GIVEAWAY: “Flour Sacks, Courage+Dreams=”

Thank you for dropping by my Raising Jane Journal to participate in my giveaways! We’ve chosen a winner for this giveaway already, but don’t be afraid to leave a comment anyway. I love reading them.

In the June/July 2022 issue of MaryJanesFarm, “Courage+Dreams=” (on newsstands May 3), I led you here to my journal for a chance to win a stack of vintage flour-sack fabric.

For a chance to win, tell me why you connect with the nostalgia of MaryJanesFarm in the comments below. (It might make it into one of our upcoming issues.) I’ll toss your name into a hat and draw a lucky winner sometime soon.

Stay tuned for more magazine-related giveaways. If you’re not yet a subscriber to my magazine, MaryJanesFarmsubscribe here for $19.95/year.

  1. Liz Higgins says:

    Love your magine. Me and my sisters grew up wearing flour sacks clothes. Of course we didn’t know it. we thought we had the best Our grsnmother was a semstress so we were know as the Webb girls with the pretty dresses. when we were teenagers we finally got to buy a dress from a store!

  2. Anne Marie DeBoard says:

    I love Mary Jane’s Farm because I have a secret wish to own backyard chickens. It’s a lovely dream but in reality I don’t have the time, yet. I also remember my Mom putting up jars of jelly. We didn’t grow up with much money, but there was love in everything she did for us. She handcrafted clothing which should have been a joy, but led to teasing because we wore handmade versus “off the rack”. How off to think now that those teasing girls made fun of us for our bespoke attire!

  3. Stephanie Sparks says:

    I received a gift subscription to MaryJane’s Farm several years ago. I never discovered who sent me the magazines, but whoever it was knew me well. This magazine is all the things I love. I had no idea there were so many others like me! I still look forward to every issue and read every article and advertisement.

  4. Alice Wagner says:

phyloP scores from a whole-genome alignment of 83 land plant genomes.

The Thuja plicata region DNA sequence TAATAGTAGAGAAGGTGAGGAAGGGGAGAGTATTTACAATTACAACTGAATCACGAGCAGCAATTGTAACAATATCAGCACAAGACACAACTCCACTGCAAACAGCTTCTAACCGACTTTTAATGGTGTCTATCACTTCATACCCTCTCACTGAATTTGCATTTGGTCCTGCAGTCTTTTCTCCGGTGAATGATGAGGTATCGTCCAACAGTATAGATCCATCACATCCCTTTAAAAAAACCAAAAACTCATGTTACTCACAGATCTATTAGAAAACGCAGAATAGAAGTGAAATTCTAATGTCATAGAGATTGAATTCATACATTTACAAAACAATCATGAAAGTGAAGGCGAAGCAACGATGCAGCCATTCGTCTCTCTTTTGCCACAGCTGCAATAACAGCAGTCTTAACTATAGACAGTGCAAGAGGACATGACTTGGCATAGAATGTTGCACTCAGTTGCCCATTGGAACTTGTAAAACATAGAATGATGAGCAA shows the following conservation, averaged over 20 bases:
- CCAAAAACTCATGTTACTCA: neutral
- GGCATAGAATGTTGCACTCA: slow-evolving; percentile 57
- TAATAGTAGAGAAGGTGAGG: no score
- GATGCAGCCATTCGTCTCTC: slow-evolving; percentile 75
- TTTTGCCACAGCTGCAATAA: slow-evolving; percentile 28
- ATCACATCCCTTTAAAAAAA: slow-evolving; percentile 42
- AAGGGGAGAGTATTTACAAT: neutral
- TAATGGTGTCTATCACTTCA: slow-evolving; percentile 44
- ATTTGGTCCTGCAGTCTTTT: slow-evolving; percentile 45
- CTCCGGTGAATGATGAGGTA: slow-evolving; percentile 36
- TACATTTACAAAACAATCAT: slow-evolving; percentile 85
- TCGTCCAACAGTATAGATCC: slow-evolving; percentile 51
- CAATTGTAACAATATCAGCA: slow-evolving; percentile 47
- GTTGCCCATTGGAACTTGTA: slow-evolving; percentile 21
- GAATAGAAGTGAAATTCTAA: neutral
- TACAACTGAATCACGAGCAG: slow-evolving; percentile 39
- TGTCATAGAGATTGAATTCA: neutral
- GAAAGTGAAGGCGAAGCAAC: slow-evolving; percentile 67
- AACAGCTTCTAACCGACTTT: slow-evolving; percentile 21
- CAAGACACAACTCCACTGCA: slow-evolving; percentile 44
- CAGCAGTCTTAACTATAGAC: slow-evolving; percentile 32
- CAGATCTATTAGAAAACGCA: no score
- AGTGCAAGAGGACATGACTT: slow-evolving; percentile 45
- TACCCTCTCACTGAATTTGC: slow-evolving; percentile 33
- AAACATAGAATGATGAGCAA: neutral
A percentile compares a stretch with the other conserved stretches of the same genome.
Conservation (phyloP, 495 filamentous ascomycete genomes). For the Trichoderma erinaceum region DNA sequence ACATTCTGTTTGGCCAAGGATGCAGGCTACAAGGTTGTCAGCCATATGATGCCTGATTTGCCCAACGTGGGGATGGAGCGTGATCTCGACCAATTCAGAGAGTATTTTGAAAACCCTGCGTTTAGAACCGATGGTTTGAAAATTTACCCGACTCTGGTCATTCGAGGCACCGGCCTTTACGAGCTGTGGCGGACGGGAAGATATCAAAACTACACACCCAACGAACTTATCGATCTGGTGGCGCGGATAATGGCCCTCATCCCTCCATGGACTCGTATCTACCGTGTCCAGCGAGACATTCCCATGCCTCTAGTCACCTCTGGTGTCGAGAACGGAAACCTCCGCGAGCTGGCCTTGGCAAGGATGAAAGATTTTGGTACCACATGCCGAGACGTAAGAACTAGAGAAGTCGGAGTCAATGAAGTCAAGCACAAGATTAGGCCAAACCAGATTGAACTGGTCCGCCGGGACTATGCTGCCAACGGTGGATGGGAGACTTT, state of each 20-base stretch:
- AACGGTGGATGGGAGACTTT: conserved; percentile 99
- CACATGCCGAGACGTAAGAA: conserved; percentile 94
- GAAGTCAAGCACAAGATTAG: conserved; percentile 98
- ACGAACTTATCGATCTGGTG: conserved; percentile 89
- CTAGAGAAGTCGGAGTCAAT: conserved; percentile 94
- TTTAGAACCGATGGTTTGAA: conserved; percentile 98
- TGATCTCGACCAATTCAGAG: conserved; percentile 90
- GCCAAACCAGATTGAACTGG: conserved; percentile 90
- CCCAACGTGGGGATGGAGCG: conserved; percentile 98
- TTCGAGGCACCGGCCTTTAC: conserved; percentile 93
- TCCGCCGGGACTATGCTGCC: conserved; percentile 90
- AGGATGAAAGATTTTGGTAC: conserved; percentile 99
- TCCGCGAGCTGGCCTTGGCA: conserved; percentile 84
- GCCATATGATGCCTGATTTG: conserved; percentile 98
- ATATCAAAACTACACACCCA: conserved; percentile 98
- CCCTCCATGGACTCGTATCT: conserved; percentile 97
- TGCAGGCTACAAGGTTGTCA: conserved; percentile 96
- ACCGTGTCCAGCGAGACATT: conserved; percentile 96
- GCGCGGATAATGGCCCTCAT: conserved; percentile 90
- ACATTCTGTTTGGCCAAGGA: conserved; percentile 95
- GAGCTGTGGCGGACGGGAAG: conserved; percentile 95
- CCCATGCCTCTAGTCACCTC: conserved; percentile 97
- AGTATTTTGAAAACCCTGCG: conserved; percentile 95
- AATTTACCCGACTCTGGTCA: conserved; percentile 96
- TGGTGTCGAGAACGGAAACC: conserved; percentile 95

Not sure if I’m doing this right (old lady/new tricks) … I already subscribe to Mary Jane’s Farm magazine and am interested in winning flour sack fabrics. It’s a touch a nostalgia “from the past” … my mom grew up in the Ozarks and one of the things of hers that I had (and have passed on to a niece with tons of family history etc.) was a sun bonnet made from the flour sack fabrics. It “hurt” to let some of those things go, but if I don’t do it now, it’ll fall to my immediate family to take care of them.

  5. Moriah Prange says:

    Mary Jane’s captures the wonder and simplicity of life that we often miss in a hectic, technology driven world. My grandma gave me some of her issues, and I fell in love. I discovered the practic of grounding through Mary Jane’s, and the effects on my life have been truly life changing for me.

  6. Linda Lavelle White says:

    I was raised on a one jersey cow farm, she provided milk, cream, and butter for our family. Once a week the older couple down the road would also get a gallon of milk. We all missed our fresh milk when it was time for her to have her calf.
    Mama always new where to find me when our cat had her kittens whether they were in the barn or in the smokehouse. I’d find a box and fix them a soft bed and play with them after school everyday.
    I remember going to the store with my grandma and picking out the sack of flour that ‘I liked’ for a dress. She would use the material add some lace and make me a dress with a skirt that twirled.
    Your magazine brings back great memories for me!

  7. Colleen Richter says:

    I have been a Mary Jane’s Farm girl for decades and can always relate to almost everything in each issue.
    However, the Flour Sacks really caught my attention. My mom was born in 1929, so lived through the entire Depression. She often talked about her clothing being made from feedsacks. There are a few photos of her and her sister in their new dresses – both things being a rare occurrence in her life.
    As for myself, I’m a sewer and quilter, and the whole feedsack idea really appeals to me. I’d love to win the fabric and then see what I could create from it!

  8. Brandi Waitz says:

    MaryJanesFarm magazine is one I just recently subscribed to, and one I look forward to getting! I love that its pages are filled with useful and inspiring information, and that it’s always FUN to read. Information that both pulls you in with new ideas and also leaves you reminiscing about a simpler time. A time when families worked hard and had to be innovative in their own ideas and creative in nature. I find it refreshing to take a break from today’s world, where “progress” has discouraged so many from any real thought or even movement. And I love the idea of flour sacks and really wish you could still buy flour that way. How fun would that be!

  9. lynne denney says:

    I always learn something new! Such a treasure to pore over the pages! thank you!

  10. Amy says: